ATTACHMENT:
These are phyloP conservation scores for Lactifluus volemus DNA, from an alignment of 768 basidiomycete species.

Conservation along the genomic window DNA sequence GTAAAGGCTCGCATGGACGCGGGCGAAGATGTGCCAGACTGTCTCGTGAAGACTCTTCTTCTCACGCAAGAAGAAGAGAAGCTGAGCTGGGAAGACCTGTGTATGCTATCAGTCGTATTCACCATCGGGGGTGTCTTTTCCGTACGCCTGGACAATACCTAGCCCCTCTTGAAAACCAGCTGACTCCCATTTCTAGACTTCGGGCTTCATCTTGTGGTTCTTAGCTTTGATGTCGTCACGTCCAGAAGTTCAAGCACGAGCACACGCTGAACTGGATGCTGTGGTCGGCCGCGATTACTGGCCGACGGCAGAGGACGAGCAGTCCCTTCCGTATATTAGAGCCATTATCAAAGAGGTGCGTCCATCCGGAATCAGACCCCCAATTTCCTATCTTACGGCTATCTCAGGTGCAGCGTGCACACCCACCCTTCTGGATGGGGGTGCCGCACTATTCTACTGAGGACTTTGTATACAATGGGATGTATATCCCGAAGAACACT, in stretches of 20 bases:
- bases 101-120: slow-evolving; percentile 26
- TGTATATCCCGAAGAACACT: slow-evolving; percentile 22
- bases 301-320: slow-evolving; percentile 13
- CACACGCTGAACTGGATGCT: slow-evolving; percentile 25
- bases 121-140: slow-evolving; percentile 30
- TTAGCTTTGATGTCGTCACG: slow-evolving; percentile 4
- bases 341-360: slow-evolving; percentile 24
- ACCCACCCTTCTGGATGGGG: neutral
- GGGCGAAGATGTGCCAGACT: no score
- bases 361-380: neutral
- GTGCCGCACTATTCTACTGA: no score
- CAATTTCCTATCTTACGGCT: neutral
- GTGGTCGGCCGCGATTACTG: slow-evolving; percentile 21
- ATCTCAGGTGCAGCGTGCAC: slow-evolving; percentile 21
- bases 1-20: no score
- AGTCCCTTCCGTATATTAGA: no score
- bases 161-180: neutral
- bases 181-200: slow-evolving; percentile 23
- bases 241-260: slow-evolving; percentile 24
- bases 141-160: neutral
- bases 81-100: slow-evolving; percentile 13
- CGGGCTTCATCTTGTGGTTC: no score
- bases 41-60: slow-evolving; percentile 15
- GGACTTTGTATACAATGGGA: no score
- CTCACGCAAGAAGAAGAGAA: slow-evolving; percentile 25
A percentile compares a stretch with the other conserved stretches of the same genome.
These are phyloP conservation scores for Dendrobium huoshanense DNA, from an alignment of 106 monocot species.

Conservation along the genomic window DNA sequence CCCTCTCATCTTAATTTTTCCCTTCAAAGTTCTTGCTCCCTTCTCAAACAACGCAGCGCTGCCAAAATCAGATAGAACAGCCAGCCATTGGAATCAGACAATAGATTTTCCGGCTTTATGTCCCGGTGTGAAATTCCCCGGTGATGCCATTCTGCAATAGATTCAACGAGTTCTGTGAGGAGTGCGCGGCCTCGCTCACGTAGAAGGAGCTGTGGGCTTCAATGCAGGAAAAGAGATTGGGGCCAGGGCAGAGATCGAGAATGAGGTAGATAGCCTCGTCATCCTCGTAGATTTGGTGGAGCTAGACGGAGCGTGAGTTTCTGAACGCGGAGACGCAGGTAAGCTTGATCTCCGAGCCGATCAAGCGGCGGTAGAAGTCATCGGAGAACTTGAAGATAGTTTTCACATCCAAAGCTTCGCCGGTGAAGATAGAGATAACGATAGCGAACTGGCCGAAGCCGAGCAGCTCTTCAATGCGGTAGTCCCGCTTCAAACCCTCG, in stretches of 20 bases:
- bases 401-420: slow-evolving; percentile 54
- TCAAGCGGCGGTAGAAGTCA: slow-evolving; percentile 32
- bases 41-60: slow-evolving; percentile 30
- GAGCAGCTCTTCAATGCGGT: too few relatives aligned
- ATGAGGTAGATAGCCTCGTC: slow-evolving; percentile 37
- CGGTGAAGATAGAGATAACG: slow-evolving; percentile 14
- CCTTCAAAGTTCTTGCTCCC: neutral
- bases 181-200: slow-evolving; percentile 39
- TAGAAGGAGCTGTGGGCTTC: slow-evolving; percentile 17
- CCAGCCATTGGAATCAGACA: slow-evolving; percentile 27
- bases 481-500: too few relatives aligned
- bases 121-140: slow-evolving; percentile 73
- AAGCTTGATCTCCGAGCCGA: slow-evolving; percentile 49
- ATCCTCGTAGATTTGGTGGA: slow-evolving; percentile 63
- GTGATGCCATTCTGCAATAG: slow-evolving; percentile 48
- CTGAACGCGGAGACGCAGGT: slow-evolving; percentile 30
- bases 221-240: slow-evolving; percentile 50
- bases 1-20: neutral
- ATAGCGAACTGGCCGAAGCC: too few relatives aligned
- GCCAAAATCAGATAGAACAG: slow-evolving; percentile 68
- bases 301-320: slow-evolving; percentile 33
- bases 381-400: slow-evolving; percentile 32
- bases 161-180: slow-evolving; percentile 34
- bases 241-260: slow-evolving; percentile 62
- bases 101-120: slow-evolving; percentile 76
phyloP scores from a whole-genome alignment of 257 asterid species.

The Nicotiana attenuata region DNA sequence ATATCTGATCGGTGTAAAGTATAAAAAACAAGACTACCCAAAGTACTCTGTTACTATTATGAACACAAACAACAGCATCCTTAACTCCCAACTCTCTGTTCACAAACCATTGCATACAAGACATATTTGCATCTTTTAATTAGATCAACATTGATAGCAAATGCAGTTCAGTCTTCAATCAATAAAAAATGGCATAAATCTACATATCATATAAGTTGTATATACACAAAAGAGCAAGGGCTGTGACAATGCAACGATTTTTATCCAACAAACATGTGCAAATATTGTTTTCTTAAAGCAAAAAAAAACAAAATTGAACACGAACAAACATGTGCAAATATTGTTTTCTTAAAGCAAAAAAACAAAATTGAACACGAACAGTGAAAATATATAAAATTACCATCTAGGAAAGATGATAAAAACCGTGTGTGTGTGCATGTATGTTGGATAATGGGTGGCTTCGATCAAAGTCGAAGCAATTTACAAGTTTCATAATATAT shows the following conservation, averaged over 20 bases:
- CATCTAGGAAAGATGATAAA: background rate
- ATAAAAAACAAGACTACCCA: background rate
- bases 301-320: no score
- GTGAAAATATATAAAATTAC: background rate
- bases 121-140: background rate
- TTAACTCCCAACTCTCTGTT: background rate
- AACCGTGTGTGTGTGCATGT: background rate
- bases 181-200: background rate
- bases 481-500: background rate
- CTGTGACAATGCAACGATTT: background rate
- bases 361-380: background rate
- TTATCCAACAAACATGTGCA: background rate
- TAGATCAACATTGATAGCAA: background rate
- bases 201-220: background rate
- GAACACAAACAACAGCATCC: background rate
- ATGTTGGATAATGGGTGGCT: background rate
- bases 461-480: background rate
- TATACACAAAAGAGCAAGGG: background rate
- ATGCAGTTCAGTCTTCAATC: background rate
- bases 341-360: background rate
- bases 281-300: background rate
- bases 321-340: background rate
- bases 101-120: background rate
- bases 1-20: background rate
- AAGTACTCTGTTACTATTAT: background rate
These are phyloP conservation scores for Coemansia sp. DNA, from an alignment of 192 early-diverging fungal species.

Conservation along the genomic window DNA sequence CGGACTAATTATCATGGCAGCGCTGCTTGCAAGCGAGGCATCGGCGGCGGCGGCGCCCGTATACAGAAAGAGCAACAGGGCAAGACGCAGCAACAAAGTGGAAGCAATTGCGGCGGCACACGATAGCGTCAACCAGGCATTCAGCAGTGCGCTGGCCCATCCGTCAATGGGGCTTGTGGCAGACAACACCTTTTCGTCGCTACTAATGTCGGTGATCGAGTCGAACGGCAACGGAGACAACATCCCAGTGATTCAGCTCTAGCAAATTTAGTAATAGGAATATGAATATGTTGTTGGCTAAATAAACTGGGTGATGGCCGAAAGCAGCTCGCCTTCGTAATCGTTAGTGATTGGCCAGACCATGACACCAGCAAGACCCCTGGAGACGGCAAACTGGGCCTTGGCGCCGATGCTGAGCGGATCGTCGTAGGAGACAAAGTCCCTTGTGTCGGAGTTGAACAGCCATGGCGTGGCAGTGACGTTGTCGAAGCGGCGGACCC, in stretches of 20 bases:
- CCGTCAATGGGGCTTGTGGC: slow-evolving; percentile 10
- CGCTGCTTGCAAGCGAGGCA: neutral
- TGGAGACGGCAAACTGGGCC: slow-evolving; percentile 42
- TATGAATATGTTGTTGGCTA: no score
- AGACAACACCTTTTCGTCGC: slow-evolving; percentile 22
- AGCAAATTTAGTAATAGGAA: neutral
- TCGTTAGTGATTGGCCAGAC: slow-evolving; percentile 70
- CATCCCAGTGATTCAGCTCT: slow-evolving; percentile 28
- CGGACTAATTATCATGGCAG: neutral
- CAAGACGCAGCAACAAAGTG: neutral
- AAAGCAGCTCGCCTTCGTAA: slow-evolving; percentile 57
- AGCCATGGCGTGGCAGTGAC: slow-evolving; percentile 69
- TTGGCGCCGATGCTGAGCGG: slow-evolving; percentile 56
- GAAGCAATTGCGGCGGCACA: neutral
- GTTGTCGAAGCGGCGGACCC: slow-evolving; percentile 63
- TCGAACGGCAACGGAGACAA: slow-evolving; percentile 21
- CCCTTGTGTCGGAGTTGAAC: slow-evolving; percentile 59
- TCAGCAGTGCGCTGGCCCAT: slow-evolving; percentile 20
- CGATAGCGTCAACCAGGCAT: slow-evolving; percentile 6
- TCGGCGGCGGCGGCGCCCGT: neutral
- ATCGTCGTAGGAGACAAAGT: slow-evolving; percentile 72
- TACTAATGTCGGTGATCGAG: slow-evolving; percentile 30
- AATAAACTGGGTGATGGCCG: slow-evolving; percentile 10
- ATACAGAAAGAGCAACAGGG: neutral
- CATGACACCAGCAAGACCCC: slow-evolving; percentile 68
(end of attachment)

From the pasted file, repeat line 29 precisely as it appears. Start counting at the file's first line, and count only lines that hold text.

These are phyloP conservation scores for Dendrobium huoshanense DNA, from an alignment of 106 monocot species.